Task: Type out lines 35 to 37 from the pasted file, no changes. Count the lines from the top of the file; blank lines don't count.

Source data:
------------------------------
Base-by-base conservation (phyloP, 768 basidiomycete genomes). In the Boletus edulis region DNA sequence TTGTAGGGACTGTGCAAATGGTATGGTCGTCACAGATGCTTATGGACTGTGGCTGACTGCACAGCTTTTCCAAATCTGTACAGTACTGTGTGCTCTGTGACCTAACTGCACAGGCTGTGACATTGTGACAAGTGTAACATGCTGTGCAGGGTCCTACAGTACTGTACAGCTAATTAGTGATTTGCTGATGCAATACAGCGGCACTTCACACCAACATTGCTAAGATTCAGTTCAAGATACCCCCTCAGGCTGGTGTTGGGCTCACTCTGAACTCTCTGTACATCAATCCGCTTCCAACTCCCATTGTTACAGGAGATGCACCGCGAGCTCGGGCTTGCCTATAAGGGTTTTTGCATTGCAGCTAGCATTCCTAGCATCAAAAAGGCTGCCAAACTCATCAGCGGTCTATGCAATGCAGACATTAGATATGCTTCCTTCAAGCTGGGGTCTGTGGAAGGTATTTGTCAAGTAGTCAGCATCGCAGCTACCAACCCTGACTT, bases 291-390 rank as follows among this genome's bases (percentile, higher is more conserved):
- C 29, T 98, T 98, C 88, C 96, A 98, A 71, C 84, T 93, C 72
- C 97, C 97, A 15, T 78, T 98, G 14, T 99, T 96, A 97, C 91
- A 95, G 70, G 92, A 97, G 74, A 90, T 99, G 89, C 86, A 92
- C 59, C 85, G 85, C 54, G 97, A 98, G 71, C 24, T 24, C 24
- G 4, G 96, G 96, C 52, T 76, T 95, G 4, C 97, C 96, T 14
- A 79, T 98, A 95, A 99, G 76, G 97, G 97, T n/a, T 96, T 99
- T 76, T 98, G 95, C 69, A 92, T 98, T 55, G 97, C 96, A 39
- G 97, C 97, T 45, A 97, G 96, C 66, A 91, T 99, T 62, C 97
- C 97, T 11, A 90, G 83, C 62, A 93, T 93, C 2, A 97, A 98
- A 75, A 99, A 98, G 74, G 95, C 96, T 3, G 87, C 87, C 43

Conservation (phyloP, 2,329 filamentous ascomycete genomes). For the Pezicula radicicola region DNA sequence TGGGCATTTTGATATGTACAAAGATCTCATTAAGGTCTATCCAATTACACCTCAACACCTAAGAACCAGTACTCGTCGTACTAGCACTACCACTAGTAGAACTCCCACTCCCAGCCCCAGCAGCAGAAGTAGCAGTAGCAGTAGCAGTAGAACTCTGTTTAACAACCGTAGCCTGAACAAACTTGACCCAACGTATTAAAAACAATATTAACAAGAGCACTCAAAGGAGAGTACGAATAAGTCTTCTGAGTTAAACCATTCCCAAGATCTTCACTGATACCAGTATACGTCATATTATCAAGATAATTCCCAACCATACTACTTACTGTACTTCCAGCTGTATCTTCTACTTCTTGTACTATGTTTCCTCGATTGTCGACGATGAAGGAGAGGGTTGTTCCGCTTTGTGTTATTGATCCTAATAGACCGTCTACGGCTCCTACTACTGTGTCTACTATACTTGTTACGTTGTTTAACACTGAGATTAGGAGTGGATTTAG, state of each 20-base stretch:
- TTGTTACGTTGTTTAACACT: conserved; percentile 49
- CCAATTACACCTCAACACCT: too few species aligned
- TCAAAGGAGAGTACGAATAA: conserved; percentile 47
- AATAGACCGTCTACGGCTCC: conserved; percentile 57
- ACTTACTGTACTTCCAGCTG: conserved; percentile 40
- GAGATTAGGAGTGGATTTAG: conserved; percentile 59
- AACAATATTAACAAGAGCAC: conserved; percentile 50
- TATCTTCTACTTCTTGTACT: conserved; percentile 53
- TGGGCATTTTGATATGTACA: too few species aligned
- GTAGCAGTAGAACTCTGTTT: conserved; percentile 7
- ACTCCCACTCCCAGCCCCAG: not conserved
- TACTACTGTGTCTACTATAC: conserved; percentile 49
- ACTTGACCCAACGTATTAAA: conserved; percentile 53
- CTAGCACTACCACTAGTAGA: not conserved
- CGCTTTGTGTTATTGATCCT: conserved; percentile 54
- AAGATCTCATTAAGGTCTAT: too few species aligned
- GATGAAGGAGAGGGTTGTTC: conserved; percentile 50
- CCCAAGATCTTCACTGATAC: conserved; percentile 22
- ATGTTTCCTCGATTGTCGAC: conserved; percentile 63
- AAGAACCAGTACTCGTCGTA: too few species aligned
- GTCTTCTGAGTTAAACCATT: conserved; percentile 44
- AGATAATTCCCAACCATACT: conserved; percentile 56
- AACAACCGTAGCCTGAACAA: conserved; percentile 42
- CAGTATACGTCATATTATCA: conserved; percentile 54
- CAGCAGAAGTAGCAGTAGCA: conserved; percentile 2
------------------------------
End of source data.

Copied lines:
- AACAACCGTAGCCTGAACAA: conserved; percentile 42
- CAGTATACGTCATATTATCA: conserved; percentile 54
- CAGCAGAAGTAGCAGTAGCA: conserved; percentile 2